Beware Of Pop-Up Escrow Companies

April 15, 2017

A local consumer contacted the BBB about a company named, Net Spend Escrow. He spotted an out-of-state, online listing for a truck and was considering purchasing the vehicle. The seller of the car suggested he use Net Spend Escrow to make the payment. He was concerned about turning his money over to this company to complete the transaction for the car and contacted the BBB for more is information on this company.

 After further investigation, the BBB found the following details about this company: 

  • According to, the website was created on 3/29/2017 and the creator is in Panama.
  • The company website displays the BBB logo even though this company is not BBB accredited.
  • The business address is 132 San Antonio Circle, Mountain View, CA 94040 –an apartment building.

 All evidence points to a classic scam set up that tricks many who make high value online purchases. While escrow services are not illegal, there are a growing number of fake companies established to lure consumers to send payment to the company for an item that does not exist. The purpose of an escrow service is to create a safe environment where both the buyer and seller feel comfortable exchanging money and goods knowing that the transaction is secure. Unfortunately, scammers have realized they can cash in on this type of transaction by creating a facade of trustworthiness as an escrow company.

Escrow fraud is typically perpetrated through online auctions or classified Web sites. Both eBay and Craigslist have posted warnings to consumers about escrow fraud on their Web sites, but BBB notes, shoppers continue to fall for the scam as the cons become more sophisticated.

Victims of escrow fraud are often shopping online for big-ticket items such as a used car when they come across a deal that is often too-good-to-be-true – perhaps several thousand dollars below the Blue Book cost. When the buyer and seller make contact, the seller recommends using a specific third-party escrow company in order to protect both of their interests. The escrow company contacts the consumers and requires that they wire the payment for the item through Western Union or MoneyGram and then the car will be delivered. After wiring the money, buyers don’t receive the car and usually never hear from the seller or the phony escrow service again.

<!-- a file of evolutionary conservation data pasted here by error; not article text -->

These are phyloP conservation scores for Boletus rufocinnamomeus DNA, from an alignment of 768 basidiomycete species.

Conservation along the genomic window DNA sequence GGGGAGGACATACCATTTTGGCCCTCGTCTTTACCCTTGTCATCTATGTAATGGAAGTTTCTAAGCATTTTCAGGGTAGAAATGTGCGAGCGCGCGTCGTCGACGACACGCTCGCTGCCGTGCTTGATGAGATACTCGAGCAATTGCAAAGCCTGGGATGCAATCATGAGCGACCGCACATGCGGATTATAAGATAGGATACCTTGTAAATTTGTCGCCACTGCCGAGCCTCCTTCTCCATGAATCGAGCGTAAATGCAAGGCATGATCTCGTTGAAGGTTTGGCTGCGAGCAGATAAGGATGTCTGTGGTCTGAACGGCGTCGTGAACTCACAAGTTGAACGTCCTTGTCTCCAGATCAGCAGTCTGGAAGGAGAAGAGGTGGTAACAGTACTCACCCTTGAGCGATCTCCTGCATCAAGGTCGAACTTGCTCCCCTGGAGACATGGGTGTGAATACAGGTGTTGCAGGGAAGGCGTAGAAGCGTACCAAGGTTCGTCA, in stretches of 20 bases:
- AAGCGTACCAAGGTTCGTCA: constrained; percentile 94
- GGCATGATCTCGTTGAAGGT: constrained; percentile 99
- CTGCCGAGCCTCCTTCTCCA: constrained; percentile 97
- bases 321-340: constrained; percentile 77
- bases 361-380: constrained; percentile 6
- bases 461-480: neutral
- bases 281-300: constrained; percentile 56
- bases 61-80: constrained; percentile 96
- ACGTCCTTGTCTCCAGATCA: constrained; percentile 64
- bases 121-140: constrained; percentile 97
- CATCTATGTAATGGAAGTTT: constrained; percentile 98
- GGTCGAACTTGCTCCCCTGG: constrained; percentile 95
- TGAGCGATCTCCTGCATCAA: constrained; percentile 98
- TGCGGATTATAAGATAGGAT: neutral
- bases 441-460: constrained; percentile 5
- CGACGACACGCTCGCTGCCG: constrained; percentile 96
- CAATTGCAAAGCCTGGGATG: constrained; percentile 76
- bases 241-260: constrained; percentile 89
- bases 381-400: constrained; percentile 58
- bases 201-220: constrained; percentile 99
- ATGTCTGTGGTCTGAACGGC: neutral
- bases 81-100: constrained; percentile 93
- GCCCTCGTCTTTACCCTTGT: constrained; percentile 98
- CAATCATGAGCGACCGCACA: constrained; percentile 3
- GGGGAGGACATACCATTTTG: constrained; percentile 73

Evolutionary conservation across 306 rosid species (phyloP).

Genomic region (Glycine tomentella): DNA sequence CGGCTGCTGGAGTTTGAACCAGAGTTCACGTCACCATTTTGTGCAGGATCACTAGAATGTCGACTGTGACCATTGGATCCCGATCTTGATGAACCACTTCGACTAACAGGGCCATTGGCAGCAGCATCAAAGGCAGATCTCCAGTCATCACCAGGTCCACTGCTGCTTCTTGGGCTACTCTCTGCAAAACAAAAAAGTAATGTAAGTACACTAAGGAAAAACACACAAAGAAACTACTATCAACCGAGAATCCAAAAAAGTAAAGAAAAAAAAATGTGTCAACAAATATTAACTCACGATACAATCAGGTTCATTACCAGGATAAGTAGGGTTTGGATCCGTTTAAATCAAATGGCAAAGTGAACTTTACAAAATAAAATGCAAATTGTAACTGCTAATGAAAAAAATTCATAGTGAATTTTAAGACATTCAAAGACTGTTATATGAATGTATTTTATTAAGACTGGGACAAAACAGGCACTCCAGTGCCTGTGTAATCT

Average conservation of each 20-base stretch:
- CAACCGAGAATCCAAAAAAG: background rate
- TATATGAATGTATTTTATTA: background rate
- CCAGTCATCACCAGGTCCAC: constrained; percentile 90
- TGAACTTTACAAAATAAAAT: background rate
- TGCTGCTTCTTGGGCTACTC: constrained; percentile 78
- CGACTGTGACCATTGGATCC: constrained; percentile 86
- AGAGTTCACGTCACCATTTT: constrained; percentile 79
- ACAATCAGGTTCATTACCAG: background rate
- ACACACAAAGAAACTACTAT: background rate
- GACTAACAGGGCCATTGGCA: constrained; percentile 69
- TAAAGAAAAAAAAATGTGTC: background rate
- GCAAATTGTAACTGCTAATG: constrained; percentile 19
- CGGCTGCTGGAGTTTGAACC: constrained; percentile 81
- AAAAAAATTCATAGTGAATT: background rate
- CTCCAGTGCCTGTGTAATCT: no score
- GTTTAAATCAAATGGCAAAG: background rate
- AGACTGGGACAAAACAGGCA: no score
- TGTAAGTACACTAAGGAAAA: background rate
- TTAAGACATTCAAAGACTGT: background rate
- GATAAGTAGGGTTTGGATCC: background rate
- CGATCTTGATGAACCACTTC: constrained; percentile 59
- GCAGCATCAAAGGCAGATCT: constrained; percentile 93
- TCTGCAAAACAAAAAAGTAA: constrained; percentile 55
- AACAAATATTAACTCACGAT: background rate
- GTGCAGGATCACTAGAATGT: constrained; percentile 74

How Do You Avoid Escrow Fraud? 

  1. Buyers should be leery if the seller pressures them into using a particular escrow service and should always check the company out first at
  2. If the escrow company asks a buyer to use a third party wire service to send money to the company, walk away. A legitimate escrow site will not ask to do a person-to-person money transfer using Western Union. Legitimate escrow companies ask that buyers wire money from their bank account to the company’s bank, and will provide a routing number and account number for their financial institution.
  3. While escrow scammers might devise a company name and set up their own web site to back up their fraudulent activities, many are resorting to simply stealing the identity of a legitimate company. After checking with BBB, buyers should contact the supposed escrow company directly to ensure it has not been a victim of corporate identity theft. If you call the company and get no answer or a recorded message, avoid this company altogether.
  4. A buyer should confirm that the escrow service is licensed and bonded with the appropriate state agency (usually the state in which the escrow service is located) and avoid using an offshore escrow company.

Source: BBB North Alabama

 If you have questions about this scam or would like to report another scam, please call your BBB at 256-533-1640 or go to the BBB Scam Tracker. To find trustworthy businesses, go to